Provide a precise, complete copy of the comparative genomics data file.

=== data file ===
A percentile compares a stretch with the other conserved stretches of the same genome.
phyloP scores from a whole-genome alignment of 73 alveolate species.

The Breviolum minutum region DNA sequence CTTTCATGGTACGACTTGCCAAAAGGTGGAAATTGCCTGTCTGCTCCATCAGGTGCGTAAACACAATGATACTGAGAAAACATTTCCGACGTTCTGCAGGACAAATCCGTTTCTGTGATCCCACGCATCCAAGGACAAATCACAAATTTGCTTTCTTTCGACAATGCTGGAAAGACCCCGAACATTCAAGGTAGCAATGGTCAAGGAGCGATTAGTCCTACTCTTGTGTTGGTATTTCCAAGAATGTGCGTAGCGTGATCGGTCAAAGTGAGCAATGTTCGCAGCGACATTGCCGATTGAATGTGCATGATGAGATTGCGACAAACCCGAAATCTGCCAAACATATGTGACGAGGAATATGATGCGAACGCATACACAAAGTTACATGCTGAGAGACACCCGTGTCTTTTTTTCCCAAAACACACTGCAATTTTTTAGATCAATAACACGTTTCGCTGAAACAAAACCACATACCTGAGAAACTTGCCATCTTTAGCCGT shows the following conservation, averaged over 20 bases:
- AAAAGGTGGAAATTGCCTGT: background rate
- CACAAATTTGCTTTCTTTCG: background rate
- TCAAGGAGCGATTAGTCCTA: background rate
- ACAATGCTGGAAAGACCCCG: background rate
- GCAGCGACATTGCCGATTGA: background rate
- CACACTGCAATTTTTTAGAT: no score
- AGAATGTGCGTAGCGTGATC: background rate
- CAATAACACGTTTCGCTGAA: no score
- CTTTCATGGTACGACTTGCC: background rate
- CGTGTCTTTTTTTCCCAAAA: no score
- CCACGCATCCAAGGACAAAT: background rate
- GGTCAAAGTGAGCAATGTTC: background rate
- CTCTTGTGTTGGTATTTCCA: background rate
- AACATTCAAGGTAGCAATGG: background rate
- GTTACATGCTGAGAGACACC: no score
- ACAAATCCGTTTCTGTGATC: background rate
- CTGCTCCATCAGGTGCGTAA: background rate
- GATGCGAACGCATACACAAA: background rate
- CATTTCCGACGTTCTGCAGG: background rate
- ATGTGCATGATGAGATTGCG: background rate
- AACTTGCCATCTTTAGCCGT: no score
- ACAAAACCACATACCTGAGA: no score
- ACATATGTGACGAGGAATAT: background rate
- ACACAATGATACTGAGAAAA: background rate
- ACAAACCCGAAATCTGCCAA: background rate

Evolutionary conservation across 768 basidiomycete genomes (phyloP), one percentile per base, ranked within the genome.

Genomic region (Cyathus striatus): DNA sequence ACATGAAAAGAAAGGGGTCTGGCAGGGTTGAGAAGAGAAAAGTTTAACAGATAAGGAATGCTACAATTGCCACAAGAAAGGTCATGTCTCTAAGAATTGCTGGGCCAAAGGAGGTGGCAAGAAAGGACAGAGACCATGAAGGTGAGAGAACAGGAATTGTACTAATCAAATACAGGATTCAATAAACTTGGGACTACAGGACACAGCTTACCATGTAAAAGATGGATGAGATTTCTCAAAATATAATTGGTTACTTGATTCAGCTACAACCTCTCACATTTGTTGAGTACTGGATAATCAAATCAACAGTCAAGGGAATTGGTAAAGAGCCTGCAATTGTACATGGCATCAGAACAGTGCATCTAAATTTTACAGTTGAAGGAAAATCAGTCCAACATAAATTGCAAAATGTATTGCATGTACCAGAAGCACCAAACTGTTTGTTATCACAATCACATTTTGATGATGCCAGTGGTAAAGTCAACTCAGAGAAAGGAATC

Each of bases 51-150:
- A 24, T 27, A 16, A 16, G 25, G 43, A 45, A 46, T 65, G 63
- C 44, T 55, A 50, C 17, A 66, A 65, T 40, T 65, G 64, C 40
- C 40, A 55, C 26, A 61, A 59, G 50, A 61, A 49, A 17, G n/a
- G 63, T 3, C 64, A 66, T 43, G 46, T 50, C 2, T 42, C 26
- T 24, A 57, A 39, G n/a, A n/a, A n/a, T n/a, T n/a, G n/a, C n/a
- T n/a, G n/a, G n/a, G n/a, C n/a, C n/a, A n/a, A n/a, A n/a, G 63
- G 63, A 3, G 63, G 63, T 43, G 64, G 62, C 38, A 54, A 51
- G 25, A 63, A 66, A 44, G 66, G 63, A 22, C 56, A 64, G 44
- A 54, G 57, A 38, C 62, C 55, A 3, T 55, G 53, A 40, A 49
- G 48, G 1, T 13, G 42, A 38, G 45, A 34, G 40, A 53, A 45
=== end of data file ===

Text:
A percentile compares a stretch with the other conserved stretches of the same genome.
phyloP scores from a whole-genome alignment of 73 alveolate species.

The Breviolum minutum region DNA sequence CTTTCATGGTACGACTTGCCAAAAGGTGGAAATTGCCTGTCTGCTCCATCAGGTGCGTAAACACAATGATACTGAGAAAACATTTCCGACGTTCTGCAGGACAAATCCGTTTCTGTGATCCCACGCATCCAAGGACAAATCACAAATTTGCTTTCTTTCGACAATGCTGGAAAGACCCCGAACATTCAAGGTAGCAATGGTCAAGGAGCGATTAGTCCTACTCTTGTGTTGGTATTTCCAAGAATGTGCGTAGCGTGATCGGTCAAAGTGAGCAATGTTCGCAGCGACATTGCCGATTGAATGTGCATGATGAGATTGCGACAAACCCGAAATCTGCCAAACATATGTGACGAGGAATATGATGCGAACGCATACACAAAGTTACATGCTGAGAGACACCCGTGTCTTTTTTTCCCAAAACACACTGCAATTTTTTAGATCAATAACACGTTTCGCTGAAACAAAACCACATACCTGAGAAACTTGCCATCTTTAGCCGT shows the following conservation, averaged over 20 bases:
- AAAAGGTGGAAATTGCCTGT: background rate
- CACAAATTTGCTTTCTTTCG: background rate
- TCAAGGAGCGATTAGTCCTA: background rate
- ACAATGCTGGAAAGACCCCG: background rate
- GCAGCGACATTGCCGATTGA: background rate
- CACACTGCAATTTTTTAGAT: no score
- AGAATGTGCGTAGCGTGATC: background rate
- CAATAACACGTTTCGCTGAA: no score
- CTTTCATGGTACGACTTGCC: background rate
- CGTGTCTTTTTTTCCCAAAA: no score
- CCACGCATCCAAGGACAAAT: background rate
- GGTCAAAGTGAGCAATGTTC: background rate
- CTCTTGTGTTGGTATTTCCA: background rate
- AACATTCAAGGTAGCAATGG: background rate
- GTTACATGCTGAGAGACACC: no score
- ACAAATCCGTTTCTGTGATC: background rate
- CTGCTCCATCAGGTGCGTAA: background rate
- GATGCGAACGCATACACAAA: background rate
- CATTTCCGACGTTCTGCAGG: background rate
- ATGTGCATGATGAGATTGCG: background rate
- AACTTGCCATCTTTAGCCGT: no score
- ACAAAACCACATACCTGAGA: no score
- ACATATGTGACGAGGAATAT: background rate
- ACACAATGATACTGAGAAAA: background rate
- ACAAACCCGAAATCTGCCAA: background rate

Evolutionary conservation across 768 basidiomycete genomes (phyloP), one percentile per base, ranked within the genome.

Genomic region (Cyathus striatus): DNA sequence ACATGAAAAGAAAGGGGTCTGGCAGGGTTGAGAAGAGAAAAGTTTAACAGATAAGGAATGCTACAATTGCCACAAGAAAGGTCATGTCTCTAAGAATTGCTGGGCCAAAGGAGGTGGCAAGAAAGGACAGAGACCATGAAGGTGAGAGAACAGGAATTGTACTAATCAAATACAGGATTCAATAAACTTGGGACTACAGGACACAGCTTACCATGTAAAAGATGGATGAGATTTCTCAAAATATAATTGGTTACTTGATTCAGCTACAACCTCTCACATTTGTTGAGTACTGGATAATCAAATCAACAGTCAAGGGAATTGGTAAAGAGCCTGCAATTGTACATGGCATCAGAACAGTGCATCTAAATTTTACAGTTGAAGGAAAATCAGTCCAACATAAATTGCAAAATGTATTGCATGTACCAGAAGCACCAAACTGTTTGTTATCACAATCACATTTTGATGATGCCAGTGGTAAAGTCAACTCAGAGAAAGGAATC

Each of bases 51-150:
- A 24, T 27, A 16, A 16, G 25, G 43, A 45, A 46, T 65, G 63
- C 44, T 55, A 50, C 17, A 66, A 65, T 40, T 65, G 64, C 40
- C 40, A 55, C 26, A 61, A 59, G 50, A 61, A 49, A 17, G n/a
- G 63, T 3, C 64, A 66, T 43, G 46, T 50, C 2, T 42, C 26
- T 24, A 57, A 39, G n/a, A n/a, A n/a, T n/a, T n/a, G n/a, C n/a
- T n/a, G n/a, G n/a, G n/a, C n/a, C n/a, A n/a, A n/a, A n/a, G 63
- G 63, A 3, G 63, G 63, T 43, G 64, G 62, C 38, A 54, A 51
- G 25, A 63, A 66, A 44, G 66, G 63, A 22, C 56, A 64, G 44
- A 54, G 57, A 38, C 62, C 55, A 3, T 55, G 53, A 40, A 49
- G 48, G 1, T 13, G 42, A 38, G 45, A 34, G 40, A 53, A 45